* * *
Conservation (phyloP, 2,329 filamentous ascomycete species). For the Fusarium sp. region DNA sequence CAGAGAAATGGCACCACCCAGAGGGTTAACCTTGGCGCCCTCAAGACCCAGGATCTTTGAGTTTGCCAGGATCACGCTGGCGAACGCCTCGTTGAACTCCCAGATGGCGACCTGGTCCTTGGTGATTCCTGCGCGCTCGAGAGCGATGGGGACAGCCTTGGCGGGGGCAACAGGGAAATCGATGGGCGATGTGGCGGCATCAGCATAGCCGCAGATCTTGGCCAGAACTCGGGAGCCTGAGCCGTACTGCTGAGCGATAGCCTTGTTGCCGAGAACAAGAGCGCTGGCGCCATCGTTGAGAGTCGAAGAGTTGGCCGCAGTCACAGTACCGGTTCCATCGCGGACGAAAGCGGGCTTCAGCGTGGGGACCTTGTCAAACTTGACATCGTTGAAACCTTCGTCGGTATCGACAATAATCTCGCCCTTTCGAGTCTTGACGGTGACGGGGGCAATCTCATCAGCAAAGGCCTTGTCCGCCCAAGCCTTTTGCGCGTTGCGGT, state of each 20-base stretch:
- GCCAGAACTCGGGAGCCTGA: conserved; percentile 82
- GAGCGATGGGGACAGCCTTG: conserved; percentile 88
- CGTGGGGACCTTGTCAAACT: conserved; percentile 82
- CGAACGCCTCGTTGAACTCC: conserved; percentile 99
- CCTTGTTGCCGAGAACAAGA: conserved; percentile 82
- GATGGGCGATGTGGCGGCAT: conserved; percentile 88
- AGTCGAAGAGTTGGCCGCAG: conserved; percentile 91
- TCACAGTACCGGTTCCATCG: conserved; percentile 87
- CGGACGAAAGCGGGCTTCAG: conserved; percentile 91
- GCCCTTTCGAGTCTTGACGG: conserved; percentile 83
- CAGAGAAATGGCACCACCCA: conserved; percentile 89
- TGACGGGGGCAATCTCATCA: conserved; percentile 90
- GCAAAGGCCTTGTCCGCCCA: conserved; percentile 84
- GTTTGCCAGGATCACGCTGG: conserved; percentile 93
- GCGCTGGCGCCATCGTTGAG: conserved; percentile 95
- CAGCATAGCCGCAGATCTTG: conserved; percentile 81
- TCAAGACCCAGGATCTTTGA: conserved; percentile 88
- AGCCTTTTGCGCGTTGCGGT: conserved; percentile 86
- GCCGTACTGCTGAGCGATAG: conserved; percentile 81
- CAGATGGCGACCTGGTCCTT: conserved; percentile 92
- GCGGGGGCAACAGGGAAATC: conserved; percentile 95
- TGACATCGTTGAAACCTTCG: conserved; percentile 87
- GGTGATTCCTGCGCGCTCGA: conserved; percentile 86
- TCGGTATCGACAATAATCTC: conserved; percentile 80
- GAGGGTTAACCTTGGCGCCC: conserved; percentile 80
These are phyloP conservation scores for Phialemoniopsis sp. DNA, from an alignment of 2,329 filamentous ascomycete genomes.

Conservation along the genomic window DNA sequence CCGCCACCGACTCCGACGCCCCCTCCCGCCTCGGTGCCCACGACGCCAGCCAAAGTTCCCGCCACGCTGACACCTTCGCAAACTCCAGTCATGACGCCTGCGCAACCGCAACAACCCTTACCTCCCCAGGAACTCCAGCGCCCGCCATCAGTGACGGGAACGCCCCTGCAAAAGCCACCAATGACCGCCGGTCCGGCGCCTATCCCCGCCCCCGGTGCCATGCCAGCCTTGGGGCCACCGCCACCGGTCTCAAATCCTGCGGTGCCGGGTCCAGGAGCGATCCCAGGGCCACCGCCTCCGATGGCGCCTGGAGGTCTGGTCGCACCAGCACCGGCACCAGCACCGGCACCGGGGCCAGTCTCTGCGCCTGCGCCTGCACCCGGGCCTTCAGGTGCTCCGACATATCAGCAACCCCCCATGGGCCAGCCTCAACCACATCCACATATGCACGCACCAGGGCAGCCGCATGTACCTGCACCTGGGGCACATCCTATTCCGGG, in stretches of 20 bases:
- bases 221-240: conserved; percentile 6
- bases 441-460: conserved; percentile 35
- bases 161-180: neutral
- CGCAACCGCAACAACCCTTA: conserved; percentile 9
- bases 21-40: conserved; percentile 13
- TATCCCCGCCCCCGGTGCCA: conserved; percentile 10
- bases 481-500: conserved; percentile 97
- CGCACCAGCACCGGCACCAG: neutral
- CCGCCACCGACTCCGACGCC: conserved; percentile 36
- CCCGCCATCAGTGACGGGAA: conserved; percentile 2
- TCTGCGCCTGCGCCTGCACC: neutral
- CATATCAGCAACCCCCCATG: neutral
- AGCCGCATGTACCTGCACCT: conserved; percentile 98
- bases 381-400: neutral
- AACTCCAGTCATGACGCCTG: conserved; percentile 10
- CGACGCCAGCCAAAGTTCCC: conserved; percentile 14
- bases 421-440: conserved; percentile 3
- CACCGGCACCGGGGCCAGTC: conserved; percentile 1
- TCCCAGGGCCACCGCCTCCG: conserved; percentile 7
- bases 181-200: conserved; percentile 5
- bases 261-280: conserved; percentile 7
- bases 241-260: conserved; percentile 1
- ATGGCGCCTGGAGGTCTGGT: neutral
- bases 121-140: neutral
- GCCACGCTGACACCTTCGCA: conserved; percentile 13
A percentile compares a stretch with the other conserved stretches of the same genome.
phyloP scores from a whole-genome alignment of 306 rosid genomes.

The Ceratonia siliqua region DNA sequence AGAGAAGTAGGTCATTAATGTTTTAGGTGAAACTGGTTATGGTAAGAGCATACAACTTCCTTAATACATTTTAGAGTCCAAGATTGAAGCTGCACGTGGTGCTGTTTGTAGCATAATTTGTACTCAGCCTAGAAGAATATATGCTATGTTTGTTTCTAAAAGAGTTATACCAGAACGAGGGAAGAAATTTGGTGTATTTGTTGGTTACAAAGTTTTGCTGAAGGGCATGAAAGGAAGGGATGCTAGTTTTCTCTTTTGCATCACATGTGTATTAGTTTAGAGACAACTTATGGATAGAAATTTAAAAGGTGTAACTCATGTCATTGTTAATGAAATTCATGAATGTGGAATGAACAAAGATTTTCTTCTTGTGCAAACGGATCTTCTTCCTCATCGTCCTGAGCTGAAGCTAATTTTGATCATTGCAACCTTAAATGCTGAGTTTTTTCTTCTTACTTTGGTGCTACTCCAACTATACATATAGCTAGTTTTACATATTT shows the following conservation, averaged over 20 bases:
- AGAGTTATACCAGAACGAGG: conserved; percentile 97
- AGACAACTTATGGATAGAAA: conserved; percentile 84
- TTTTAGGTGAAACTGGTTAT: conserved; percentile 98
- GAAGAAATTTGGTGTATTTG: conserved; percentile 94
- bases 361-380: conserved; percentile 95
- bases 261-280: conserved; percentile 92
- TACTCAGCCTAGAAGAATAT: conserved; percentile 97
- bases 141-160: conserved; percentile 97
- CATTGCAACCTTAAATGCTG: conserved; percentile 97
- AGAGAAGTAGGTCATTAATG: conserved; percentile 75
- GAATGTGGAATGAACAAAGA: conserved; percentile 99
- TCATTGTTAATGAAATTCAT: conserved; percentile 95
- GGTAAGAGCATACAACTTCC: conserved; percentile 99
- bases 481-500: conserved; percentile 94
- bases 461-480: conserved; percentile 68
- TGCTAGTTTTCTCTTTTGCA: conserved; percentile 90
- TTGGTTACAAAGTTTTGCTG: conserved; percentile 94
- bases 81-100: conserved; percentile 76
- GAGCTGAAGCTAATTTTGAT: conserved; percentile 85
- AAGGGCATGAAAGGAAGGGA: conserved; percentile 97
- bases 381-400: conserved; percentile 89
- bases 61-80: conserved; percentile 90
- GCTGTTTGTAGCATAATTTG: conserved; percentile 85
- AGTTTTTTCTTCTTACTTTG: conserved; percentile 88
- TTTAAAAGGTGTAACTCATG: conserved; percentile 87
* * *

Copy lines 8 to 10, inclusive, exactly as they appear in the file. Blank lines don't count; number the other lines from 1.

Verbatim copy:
- AGTCGAAGAGTTGGCCGCAG: conserved; percentile 91
- TCACAGTACCGGTTCCATCG: conserved; percentile 87
- CGGACGAAAGCGGGCTTCAG: conserved; percentile 91